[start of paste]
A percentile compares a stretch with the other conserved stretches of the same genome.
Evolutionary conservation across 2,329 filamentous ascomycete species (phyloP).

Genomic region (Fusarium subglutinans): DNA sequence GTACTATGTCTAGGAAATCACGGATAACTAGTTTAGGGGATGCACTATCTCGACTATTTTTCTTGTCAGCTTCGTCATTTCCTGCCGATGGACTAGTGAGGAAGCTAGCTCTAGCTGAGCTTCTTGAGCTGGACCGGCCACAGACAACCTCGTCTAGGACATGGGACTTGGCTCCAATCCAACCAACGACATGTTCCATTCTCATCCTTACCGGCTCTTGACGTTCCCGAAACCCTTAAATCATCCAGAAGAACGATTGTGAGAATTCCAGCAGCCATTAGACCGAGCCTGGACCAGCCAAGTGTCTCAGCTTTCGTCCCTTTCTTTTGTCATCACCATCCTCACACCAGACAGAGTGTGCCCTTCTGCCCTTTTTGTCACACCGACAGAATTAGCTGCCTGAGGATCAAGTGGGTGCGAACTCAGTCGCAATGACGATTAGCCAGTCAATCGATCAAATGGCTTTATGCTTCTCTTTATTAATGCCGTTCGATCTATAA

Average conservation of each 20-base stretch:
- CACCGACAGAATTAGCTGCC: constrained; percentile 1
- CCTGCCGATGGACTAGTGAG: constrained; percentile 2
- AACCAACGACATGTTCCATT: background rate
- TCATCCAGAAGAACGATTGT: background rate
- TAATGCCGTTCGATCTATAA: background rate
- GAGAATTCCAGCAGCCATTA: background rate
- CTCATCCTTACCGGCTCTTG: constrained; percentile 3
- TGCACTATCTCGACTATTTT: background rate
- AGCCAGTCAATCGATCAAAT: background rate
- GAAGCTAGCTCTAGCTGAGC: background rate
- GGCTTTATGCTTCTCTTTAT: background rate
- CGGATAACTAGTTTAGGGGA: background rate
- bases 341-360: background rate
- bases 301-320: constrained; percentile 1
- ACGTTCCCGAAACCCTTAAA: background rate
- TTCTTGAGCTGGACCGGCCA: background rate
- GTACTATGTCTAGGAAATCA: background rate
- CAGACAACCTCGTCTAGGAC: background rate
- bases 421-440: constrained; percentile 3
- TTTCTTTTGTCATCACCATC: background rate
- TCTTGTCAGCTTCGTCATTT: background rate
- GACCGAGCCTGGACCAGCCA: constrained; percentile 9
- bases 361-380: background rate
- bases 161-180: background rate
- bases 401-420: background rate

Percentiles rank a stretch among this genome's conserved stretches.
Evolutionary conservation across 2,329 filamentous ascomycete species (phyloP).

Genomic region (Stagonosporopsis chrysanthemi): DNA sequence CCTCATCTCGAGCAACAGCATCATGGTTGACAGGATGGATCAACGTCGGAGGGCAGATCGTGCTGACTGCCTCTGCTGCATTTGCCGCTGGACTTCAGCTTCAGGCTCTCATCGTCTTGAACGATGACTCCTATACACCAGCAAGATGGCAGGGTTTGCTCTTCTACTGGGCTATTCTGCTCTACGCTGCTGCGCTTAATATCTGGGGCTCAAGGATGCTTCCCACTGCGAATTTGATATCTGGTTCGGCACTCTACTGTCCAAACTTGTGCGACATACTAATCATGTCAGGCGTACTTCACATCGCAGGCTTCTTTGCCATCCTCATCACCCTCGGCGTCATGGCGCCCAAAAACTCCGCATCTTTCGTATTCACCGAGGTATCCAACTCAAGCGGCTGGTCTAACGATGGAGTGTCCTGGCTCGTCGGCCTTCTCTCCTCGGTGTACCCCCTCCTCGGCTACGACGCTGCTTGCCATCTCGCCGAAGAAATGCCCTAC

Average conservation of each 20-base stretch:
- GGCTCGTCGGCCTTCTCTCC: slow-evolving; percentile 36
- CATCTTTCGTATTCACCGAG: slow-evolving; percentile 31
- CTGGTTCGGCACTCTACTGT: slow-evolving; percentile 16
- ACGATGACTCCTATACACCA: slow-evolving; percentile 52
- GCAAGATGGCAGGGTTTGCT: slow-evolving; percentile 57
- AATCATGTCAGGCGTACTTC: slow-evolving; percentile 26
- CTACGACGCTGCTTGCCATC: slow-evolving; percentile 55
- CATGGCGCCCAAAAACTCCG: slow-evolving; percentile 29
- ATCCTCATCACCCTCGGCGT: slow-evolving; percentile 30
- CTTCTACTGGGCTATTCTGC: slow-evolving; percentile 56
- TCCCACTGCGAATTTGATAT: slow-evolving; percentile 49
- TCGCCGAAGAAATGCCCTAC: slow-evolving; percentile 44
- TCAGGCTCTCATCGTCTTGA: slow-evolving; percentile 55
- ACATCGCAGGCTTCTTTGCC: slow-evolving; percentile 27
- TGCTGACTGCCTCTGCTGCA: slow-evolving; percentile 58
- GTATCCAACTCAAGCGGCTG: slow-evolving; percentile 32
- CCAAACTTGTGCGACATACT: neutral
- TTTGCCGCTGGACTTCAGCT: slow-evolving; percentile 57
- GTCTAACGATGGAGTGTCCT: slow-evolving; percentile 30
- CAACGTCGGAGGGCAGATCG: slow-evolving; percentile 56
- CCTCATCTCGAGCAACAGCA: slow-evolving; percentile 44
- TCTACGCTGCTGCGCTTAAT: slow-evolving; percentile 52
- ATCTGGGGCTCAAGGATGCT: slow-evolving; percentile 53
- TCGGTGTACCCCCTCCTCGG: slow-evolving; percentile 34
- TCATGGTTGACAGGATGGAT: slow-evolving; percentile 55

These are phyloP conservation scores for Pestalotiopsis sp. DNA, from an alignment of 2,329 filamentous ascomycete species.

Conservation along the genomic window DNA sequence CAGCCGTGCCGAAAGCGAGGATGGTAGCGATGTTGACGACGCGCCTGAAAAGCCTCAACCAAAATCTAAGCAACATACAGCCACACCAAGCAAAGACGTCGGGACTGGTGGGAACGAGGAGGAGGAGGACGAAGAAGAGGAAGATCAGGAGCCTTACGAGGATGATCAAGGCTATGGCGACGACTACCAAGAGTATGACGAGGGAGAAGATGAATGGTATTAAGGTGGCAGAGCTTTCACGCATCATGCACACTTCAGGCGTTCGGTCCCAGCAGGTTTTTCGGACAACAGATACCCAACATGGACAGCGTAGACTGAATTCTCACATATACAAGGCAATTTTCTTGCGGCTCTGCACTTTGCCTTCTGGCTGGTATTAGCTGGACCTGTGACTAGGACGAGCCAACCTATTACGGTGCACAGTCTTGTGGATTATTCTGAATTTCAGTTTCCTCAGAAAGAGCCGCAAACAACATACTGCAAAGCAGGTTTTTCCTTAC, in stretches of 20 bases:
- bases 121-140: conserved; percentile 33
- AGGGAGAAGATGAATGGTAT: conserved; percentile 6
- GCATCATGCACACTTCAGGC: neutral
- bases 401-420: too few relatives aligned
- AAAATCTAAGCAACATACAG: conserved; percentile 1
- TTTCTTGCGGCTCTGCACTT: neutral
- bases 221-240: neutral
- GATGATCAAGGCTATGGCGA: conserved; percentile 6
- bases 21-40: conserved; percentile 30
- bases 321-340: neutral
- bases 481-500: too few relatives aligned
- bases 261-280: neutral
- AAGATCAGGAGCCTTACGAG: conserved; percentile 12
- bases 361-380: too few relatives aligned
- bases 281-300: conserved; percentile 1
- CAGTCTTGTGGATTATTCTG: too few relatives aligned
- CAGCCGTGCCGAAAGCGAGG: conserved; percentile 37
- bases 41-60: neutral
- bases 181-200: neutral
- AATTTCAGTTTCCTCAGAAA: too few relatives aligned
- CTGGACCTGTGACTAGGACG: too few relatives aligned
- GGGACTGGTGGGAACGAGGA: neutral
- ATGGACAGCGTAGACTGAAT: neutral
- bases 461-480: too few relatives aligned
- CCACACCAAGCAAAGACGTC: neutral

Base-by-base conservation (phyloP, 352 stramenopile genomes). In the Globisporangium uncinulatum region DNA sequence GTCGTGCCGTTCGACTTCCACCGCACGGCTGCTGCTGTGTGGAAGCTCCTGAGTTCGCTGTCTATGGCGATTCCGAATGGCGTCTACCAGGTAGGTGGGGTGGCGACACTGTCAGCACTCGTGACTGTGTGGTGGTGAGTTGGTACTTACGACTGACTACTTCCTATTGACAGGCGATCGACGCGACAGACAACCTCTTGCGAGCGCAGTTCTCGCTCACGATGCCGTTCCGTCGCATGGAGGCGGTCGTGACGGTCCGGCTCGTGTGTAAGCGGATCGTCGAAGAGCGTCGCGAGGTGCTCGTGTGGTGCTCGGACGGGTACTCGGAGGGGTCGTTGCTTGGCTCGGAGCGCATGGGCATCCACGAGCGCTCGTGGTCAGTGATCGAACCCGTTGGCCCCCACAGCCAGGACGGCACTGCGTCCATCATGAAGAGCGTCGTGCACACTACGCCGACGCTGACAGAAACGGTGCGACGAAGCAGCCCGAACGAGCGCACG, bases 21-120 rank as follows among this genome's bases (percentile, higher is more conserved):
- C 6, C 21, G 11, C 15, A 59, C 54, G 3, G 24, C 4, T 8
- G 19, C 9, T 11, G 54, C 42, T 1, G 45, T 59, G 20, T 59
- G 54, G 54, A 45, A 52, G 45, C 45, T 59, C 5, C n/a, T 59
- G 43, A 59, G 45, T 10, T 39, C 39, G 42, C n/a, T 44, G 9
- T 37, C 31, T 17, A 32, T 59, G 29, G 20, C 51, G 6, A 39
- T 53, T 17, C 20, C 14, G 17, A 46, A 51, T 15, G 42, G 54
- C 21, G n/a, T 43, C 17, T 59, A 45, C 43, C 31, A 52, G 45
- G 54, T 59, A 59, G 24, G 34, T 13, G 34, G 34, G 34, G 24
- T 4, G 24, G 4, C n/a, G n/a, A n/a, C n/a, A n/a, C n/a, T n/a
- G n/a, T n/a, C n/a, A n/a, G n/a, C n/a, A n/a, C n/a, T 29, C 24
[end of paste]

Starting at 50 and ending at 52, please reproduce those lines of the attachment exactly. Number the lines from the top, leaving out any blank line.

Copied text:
- CCAAACTTGTGCGACATACT: neutral
- TTTGCCGCTGGACTTCAGCT: slow-evolving; percentile 57
- GTCTAACGATGGAGTGTCCT: slow-evolving; percentile 30